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The future.

Whilst keeping constantly before our view the temporary evils which may follow a dissolution of the Union, it is in no wise inconsistent with the loyalty due to our own State, and to the interests of our own people, to glance at some alleviating circumstances which, in the event of the stern necessity of separation being forced upon Virginia, may more than compensate her for the troubles which may result. As the introduction of slaves, against which Virginia pretested, has been followed by universal blessings and happiness, so it may occur, in the workings of that Wisdom which often overrules apparent evils for the highest good, that the separation of the States, which all are endeavoring by every legitimate and honorable means to avert, may be productive of the greatest advantages and benefits to the South.

Why is it that the free States are all on fire for Union? Why is it that Black Republicans, who hate and detest slavery, pronouncing it the sum of all villainy, hug the festering corpse to their bosom, and swear they will annihilate the wretch who seeks to disturb that glorious Union? The answer is, Dollars and Cents. The South produces vast wealth; the Northern profits absorb it.

The duties of the United States Government have not been levied with a view to revenue, but have been so adjusted as to tax Western and Southern consumers for the support of Eastern manufacturers. In the past seventy years, eleven hundred millions of dollars have in this way been paid to the Northern manufacturers as tributes from the South and West. In addition to this, the Puritan codfish catchers of the Yankee States have drawn five millions of dollars as bounties out of the Federal Treasury. In addition to this, also, the North has enjoyed a monopoly of the carrying trade, foreign vessels being excluded. The accumulation of capital thus brought about, amounting to some $600,000,000, has been invested in stocks, banks, insurance companies, &c., $356,318,000 being in banks alone, draining sixty millions per annum from the earnings of other sections. The following table gives some approximation of the annual load which Southern industry is required to carry:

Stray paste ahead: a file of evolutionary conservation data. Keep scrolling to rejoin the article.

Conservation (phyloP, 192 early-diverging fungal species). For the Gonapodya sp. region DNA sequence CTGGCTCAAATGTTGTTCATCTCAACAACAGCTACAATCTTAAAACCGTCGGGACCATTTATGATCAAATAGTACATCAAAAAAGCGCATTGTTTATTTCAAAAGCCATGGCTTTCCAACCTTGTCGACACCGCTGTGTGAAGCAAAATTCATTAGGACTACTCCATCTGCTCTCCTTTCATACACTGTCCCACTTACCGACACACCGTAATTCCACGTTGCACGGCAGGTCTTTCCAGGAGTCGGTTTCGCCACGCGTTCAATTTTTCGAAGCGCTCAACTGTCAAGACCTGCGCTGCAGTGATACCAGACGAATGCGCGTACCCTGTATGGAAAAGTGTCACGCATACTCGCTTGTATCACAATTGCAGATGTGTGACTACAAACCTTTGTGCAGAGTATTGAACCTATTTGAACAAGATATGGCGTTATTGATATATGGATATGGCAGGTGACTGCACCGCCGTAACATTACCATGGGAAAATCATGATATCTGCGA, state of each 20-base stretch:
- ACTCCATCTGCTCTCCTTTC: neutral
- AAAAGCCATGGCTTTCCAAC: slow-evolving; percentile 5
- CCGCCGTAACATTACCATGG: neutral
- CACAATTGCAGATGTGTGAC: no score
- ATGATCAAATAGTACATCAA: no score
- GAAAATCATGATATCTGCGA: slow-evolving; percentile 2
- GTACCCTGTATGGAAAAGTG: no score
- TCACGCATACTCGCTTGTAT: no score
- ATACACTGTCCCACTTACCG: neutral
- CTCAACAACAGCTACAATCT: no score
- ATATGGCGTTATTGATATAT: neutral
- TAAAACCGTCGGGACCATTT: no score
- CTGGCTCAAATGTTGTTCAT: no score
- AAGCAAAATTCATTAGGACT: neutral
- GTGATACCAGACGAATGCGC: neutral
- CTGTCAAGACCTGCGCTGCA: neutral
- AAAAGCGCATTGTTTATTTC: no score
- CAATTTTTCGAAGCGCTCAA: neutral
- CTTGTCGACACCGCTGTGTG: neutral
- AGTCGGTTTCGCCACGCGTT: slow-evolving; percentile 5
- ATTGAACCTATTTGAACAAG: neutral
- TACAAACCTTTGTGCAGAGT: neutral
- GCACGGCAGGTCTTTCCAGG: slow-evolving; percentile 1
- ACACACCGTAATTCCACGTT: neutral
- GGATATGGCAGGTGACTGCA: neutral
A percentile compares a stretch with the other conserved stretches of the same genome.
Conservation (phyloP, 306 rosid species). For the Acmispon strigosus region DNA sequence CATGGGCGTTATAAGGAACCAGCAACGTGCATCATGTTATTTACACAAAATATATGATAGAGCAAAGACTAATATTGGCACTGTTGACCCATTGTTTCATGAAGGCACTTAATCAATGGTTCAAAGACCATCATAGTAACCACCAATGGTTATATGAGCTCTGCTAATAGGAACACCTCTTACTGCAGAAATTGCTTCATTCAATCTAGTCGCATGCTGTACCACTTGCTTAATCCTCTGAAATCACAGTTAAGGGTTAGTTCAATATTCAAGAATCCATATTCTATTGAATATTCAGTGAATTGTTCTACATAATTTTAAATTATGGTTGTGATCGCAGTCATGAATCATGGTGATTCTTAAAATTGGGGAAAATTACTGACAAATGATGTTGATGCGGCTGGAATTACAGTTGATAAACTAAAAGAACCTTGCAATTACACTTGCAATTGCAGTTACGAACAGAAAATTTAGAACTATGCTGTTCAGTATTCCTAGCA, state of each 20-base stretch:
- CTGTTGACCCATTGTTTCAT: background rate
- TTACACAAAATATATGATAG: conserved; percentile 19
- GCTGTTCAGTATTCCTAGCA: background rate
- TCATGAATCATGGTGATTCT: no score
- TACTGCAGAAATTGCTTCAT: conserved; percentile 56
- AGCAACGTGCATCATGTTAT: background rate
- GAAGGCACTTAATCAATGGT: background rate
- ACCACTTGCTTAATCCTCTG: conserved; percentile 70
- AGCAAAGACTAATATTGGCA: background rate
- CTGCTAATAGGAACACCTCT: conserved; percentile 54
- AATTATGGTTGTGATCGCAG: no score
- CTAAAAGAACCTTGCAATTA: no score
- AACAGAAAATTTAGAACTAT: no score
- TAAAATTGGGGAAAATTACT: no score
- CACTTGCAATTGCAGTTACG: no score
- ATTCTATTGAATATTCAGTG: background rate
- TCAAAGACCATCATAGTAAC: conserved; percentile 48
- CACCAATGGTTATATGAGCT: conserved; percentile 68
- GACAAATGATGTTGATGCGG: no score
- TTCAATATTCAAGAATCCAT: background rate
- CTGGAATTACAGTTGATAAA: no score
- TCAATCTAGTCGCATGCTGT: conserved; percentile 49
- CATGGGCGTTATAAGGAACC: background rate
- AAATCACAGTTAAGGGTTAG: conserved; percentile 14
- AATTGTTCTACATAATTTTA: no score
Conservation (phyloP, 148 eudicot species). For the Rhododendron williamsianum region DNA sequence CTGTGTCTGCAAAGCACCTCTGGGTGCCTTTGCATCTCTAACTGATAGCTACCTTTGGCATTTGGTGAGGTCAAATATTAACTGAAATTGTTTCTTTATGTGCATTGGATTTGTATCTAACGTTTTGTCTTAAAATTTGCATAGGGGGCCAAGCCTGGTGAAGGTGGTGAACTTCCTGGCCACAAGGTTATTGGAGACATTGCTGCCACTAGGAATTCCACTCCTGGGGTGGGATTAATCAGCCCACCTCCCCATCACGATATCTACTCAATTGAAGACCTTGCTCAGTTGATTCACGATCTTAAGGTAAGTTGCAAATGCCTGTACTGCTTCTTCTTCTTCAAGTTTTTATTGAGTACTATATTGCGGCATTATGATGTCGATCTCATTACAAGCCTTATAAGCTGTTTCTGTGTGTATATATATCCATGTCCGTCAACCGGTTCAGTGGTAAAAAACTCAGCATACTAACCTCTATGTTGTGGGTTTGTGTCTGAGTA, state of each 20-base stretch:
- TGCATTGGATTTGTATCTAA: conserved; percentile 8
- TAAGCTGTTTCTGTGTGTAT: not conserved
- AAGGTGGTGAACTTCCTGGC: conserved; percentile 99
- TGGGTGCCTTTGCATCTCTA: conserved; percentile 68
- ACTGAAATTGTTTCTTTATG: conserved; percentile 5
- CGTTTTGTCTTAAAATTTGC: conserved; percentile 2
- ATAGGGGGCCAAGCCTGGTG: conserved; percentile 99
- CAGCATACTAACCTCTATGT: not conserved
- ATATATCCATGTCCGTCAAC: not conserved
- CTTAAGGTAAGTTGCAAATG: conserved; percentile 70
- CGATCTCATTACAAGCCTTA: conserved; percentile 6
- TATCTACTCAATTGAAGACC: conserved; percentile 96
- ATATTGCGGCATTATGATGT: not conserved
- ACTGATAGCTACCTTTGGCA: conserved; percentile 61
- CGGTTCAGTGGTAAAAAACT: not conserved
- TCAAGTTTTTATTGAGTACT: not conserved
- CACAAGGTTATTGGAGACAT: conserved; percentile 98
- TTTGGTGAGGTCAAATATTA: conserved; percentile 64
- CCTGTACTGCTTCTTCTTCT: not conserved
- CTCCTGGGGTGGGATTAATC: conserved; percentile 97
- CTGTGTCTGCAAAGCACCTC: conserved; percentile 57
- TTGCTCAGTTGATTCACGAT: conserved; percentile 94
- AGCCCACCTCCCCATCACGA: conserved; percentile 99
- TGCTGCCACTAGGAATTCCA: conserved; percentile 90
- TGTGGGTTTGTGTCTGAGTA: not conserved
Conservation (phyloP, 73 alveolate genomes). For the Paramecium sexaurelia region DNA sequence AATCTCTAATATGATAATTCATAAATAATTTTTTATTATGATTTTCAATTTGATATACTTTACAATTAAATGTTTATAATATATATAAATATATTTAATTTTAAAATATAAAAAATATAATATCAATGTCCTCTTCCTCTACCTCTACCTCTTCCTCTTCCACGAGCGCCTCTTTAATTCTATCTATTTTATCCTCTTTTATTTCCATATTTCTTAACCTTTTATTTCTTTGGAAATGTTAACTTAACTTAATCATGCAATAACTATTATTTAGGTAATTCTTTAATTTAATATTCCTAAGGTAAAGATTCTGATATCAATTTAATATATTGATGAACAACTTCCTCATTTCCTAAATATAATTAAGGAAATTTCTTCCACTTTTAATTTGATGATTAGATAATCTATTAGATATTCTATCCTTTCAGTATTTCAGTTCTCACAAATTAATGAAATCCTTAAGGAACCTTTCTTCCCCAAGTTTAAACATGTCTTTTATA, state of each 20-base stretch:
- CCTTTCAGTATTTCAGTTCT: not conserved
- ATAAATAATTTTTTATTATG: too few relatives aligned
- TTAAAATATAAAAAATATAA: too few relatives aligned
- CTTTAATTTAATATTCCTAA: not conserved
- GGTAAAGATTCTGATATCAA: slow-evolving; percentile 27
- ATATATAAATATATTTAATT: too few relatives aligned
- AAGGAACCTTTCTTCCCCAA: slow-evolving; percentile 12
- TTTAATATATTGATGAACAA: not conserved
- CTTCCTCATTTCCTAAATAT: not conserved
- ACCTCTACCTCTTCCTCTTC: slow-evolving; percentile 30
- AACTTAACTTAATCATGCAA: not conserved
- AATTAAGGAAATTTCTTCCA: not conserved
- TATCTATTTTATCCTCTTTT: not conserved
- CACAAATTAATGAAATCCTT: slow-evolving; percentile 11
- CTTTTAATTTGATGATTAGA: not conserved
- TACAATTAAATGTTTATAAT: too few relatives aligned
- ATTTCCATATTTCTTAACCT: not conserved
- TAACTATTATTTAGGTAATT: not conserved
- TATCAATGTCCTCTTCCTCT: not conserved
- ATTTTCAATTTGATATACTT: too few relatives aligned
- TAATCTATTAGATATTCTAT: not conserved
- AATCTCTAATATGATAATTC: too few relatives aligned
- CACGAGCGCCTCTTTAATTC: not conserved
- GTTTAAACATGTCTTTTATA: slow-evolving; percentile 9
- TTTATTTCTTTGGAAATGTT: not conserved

Bounties to fisheries, per annum$1,500,000
Customs, per annum, disbursed at the North40,000,000
Profits of manufacturers30,000,000
Profits of importers16,000,000
Profits of shipping, imports and exports40,000,000
Profits on travellers60,000,000
Profits of teachers and others at the South sent North5,000,000
Profits agents, brokers, commissions, &c.10,000,000
Capital drawn from the South30,000,000

Taking an aggregate of these items for ten years only, the result is the enormous sum of $2,315,000,000; and allowing 20 per cent, of the sum only, as the aggregate of the fifty previous years, the amount is two thousand seven hundred and seventy millions of dollars earned at the South and added to Northern accumulation. Hence we can see why the Union is so ‘"glorious"’ at the North, and why the unanimous opinion of Black Republicans is, that ‘"it must and shall be preserved."’ Hence, we also see how noble and unselfish is Southern patriotism, which nurses with its life-blood the hungry bantling at its breast, and the more it bites and scratches, gouges, squeezes, and pummels the fount of life, only folds it more tenderly to its bosom, and with sweet lullabies seeks to soothe the truculent glutton:

And don't you cry;
Hush-a-bye, little baby,
You shall have a coach and six," &c.

Now, if the Union, which is dear to the South from the purest and most disinterested motives, shall be rent asunder, it is some consolation that the forty millions which she now contributes to the United States Government will be at her own disposal, and be expended for her own benefit. The present exhausting drain would be stopped; and a duty as low as ten per cent. upon her foreign trade would produce thirty-five millions, which would be ten millions more than would be necessary for the support of the Southern Government, and thus the frightful bugbear of taxation vanishes into thin air. Nearly the whole of the present immense exportation of $350,000,000 is furnished by the Cotton States, which are now out of the Union, and it is only by making common cause with them that Virginia can participate in the revenue based upon these exports, and obtain relief from the burdensome taxation entailed by the New England Tariff.